Dragon Ball FighterZ has always showed promise: from the first reveal ahead of E3 2017 to the character trailers showing off each of the fighters before launch, the game consistently promised to do well.
It seems able to combine the hectic energy shower fights of the anime series with the playable, fun mechanics you’d find in other ArcSystem Works games (BlazBlue, Guilty Gear, Persona 4 Arena and more besides).
The most impressive thing about Dragon Ball FighterZ – from the second you boot up the game – is how it looks.
ArcSys has managed to really capture the feeling of Dragon Ball’s famous animation style in its engine: from pelting your opponent with ranged fireballs (or Ki Blasts, as they’re technically called) to pulling off a top-tier Super Move and watching the world shake in response around you, everything about the game simply feels authentic.
Mixed with how much attention to detail the developer has put in when it comes to the game’s lore (every character has something to say to another, if you put them in the right situations), you’ve got a game that allows you to live out practically any Dragon Ball scenario you’ve ever dreamt up.
It’s perhaps the best videogame version of a Dragon Ball fight we’ve seen to date. And we have a lot of games to choose from when we say that.
The fighting mechanics themselves are as tailored to expert players as they are beginners.
Say you see an example of Goku chaining punches, kicks, Ki blasts and finally his Super Kamehameha together and think ‘hey, I want to do that’ but you’re an absolute beginner – not a problem.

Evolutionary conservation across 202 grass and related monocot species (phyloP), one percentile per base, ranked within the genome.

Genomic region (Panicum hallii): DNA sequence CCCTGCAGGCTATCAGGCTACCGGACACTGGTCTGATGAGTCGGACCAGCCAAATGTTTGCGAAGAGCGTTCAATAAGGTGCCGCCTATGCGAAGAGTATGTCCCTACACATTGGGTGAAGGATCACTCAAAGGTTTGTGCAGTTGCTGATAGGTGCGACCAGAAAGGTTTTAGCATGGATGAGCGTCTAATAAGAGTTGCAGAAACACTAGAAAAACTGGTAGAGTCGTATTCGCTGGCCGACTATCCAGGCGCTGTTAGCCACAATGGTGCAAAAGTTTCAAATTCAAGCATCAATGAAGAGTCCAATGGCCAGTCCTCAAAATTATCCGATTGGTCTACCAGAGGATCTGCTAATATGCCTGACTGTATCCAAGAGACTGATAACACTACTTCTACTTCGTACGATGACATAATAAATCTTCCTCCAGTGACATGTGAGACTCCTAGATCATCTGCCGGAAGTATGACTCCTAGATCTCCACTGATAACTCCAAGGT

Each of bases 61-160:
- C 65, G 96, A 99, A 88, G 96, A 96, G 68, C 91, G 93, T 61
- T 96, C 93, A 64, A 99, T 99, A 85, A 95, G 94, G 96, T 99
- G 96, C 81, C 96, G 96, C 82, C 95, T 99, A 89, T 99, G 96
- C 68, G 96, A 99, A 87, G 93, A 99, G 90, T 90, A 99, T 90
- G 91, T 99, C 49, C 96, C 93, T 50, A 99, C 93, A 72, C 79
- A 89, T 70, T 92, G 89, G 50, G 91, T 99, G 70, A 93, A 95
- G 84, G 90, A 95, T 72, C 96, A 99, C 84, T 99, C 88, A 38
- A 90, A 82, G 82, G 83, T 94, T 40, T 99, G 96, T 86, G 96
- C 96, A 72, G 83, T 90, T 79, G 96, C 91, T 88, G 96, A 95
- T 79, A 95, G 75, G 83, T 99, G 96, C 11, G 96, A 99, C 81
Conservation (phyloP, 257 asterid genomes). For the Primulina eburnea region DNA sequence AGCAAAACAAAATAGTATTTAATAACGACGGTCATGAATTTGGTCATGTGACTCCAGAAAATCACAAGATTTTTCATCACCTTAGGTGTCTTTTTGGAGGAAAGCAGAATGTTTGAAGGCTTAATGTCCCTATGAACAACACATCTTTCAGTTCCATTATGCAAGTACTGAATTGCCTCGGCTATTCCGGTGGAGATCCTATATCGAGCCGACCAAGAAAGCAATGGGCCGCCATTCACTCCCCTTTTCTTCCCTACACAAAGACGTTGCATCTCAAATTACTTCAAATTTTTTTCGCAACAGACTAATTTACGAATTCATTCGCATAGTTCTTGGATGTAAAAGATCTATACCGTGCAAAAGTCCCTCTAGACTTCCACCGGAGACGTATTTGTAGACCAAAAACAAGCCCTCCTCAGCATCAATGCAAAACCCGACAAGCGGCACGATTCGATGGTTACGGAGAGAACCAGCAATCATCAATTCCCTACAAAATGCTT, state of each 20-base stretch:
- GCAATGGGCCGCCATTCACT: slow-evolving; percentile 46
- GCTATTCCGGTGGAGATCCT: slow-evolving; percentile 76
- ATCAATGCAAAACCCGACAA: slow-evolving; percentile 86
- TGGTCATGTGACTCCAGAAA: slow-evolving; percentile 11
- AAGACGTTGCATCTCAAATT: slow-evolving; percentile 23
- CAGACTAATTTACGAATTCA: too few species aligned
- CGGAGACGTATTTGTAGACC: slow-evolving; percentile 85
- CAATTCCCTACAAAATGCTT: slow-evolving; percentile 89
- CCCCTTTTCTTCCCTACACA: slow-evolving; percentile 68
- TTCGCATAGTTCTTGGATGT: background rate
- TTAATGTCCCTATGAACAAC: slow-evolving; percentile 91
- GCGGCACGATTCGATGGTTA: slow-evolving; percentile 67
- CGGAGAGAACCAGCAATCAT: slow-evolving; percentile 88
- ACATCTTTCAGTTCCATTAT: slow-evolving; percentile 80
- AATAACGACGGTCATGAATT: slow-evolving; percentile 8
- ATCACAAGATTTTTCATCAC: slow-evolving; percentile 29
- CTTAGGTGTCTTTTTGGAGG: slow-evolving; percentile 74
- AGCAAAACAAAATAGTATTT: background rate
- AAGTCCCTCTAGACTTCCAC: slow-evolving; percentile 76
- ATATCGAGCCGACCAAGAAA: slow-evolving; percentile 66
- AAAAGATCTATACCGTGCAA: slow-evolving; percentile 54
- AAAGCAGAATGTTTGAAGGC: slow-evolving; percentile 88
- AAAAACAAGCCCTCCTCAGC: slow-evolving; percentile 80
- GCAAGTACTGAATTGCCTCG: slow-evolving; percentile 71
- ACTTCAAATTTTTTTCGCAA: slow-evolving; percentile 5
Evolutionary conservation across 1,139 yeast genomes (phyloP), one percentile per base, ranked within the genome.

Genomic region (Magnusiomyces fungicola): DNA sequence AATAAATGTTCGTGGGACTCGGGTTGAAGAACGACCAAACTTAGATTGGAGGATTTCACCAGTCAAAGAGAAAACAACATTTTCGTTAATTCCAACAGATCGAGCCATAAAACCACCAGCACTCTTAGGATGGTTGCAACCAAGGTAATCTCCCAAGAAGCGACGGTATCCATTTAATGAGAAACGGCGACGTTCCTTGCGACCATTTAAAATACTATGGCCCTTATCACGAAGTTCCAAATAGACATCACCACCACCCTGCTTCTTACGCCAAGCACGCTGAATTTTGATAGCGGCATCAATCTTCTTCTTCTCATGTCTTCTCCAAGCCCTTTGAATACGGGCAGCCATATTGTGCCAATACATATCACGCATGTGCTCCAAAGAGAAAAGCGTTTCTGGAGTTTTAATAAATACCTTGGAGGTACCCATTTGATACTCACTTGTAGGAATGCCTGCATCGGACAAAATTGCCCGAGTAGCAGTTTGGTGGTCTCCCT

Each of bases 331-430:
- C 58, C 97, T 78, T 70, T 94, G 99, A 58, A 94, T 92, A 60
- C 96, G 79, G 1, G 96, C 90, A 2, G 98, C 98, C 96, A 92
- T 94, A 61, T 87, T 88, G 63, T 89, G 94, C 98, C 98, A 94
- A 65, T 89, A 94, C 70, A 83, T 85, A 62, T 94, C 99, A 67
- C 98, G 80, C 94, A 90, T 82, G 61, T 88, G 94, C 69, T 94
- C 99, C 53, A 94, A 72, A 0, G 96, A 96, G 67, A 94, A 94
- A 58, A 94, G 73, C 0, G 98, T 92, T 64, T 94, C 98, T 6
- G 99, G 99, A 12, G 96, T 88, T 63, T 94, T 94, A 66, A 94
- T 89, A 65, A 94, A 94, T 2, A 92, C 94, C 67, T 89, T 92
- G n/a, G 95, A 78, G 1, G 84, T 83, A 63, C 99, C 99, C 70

By introducing an Easy Combo system into the game, players without deep levels of fighting game skill can easily pull of satisfying combos that result in some spectacular special moves – no matter what character you pick.
There’s the simple version of these auto combos that rely on you hammering Square (PS4) or X (Xbox One) and simply juggle your opponent into a Super, or a more advanced set that requires you to move clockwise around the pad to pull off more moves.
By learning some Special Attacks and Chase moves, you can provide a little variation to your moves to ensure you don’t get absolutely battered by veteran players.
Similarly, thanks to the 3v3 system the game is built on, there are enough combinations of Super moves, assists, tag-ins and more that mean seasoned players are still going to have plenty to experiment with months after the game releases.
As you’d expect from an ArcSys game, this is a deep, multi-layered fighting game that we can see being played at professional tournaments for years to come.
The game’s single player offering also puts other fighting games to shame.
If you take the fun but straightforward experience Marvel Vs. Capcom: Infinite offered late last year, Dragon Ball FigherZ blows it out the water. And it outright embarasses Street Fighter V’s initial offering too.
The Story Mode takes place over three arcs – each focusing on a central story from a different perspective.
Long story short, all the heroes and villains of the Dragon Ball universe are stripped of their powers and you – the player – are a wandering soul that can possess the bodies of the characters and reawaken their powers.